Step by step, the Poznań municipality is putting the rules on parcel machines in order. An inspection found 58 illegally erected devices in historic districts. Fines and removal orders have poured in. And community activists are calling for further regulations.
Parcel vending machines ("paczkomat" is the proper name for devices operated by one of the courier companies) are a growing problem in Polish cities. On the one hand, they are a very convenient service, but on the other - they often take away the convenience of using common space: functionally and aesthetically.
Thus, more than a month ago, the authorities of Poznan announced guidelines for parcel machines erected on properties owned by the city (we wrote about this in the article Parcel machines — will there be less free-americanism? New guidelines). Now an inspection by the Office of the City Historic Preservation Officer has found that in the center and historic districts (Jeżyce, Lazarus, Wilda, Sołacz), as many as 58 devices were erected without the legally required permits.
liquidation and punishment
Only three of the inspected vending machines were erected in accordance with the law. The rest must be liquidated: 15 Allegro vending machines and 43 InPost devices. Both companies were fined - respectively: PLN 37.5 thousand. and PLN 107.5 thousand. Both companies have already appealed the decision to the Ministry of Culture and National Heritage. Jacek Maleszka of the Office of the Municipal Conservator of Monuments thus informs on the City Hall website:
InPost has been operating on the Polish market for many years, but it has repeatedly violated the current regulations and has not taken any voluntary action to avoid the consequences of breaking the law. Allegro's vending machines, on the other hand, have been operating in urban spaces for a short time, and the company itself has pledged to put in place appropriate procedures to avoid such violations in the future.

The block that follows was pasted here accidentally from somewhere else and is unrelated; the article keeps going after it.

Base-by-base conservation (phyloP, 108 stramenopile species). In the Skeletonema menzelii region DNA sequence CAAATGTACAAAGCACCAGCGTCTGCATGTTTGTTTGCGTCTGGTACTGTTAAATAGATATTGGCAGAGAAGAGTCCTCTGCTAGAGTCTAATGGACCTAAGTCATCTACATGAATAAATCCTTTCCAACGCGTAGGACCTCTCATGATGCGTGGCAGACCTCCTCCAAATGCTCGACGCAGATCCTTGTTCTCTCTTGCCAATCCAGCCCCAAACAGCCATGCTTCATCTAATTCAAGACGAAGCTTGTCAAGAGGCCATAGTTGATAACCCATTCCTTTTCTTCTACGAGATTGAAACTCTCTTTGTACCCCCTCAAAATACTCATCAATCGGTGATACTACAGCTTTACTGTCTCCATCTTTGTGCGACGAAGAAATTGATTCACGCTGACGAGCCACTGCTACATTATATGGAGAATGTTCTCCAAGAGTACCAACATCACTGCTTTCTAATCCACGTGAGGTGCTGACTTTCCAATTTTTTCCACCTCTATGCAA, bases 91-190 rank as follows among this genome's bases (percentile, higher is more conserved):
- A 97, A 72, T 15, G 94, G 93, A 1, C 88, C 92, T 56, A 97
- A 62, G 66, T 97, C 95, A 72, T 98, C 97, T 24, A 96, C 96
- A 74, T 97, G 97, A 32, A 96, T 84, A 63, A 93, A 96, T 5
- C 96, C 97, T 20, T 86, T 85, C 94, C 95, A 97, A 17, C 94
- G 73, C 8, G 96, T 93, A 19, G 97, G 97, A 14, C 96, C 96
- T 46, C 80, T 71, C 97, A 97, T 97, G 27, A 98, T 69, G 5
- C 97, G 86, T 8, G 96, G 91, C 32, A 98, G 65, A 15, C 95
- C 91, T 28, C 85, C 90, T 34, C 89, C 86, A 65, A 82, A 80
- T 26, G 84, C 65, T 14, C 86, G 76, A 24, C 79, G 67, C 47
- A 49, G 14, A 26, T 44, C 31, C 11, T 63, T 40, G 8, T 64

Vending machine storing packages set up without a permit — Poznań, Piekary Street
photo: Jakub Glaz
Does this mean that residents of the wider downtown area will not be able to use the vending machines? No, but the owners of the devices will have to dismantle them and - after obtaining approvals - put them up again. This is because, according to the Law on the Protection of Monuments, legalization of the existing state is not possible. City Historic Preservation Officer Joanna Bielawska-Pałczyńska specifies:
Companies erecting vending machines of this type must [...] obtain the appropriate permit from the Municipal Conservator of Monuments and make a notification to the Department of Urban Planning and Architecture, and in the case of an individual entry in the register of monuments, a construction permit. What's more, the devices should fit into the space and complement it aesthetically, which in many cases they deny, exacerbating spatial chaos.
Poznan is not the enemy
Poznan Deputy Mayor Mariusz Wisniewski stipulates that the city is not an enemy of vending machines, but it's high time their location and forms were thought out and complied with regulations. Bielawska-Palczynska in turn adds that:
erecting the machines can contribute to improving the quality of the surroundings through the introduction of greenery, pavement repairs or other measures.
Forcing the magistrate to take such creative measures is called for by Poznań social activists from the Freedom Square Association, who write on their Facebook profile:
In our dream city, package stores would be overgrown with greenery, they would be quality elements of small architecture with additional functions. Maybe with bike racks, maybe with parking for scooters, maybe with benches, a Wi-FI zone, maybe chargers, including those for electric vehicles. There is a lot of room for improvement here. [...] The city should set higher standards: innovative and in line with green measures. And it's definitely not about painting green or putting up a flower pot, but about concrete solutions.
So far, InPost does not report such creative changes. Through the mouth of a spokesperson, it has only apologized to users of the machines for the problems caused by the temporary absence of parcel machines. We have yet to hear an apology for the violation of regulations and inconvenience caused by bad location. Nevertheless, the Poznań precedent is a strong warning to InPost, which will have to give up taking formal shortcuts throughout the country.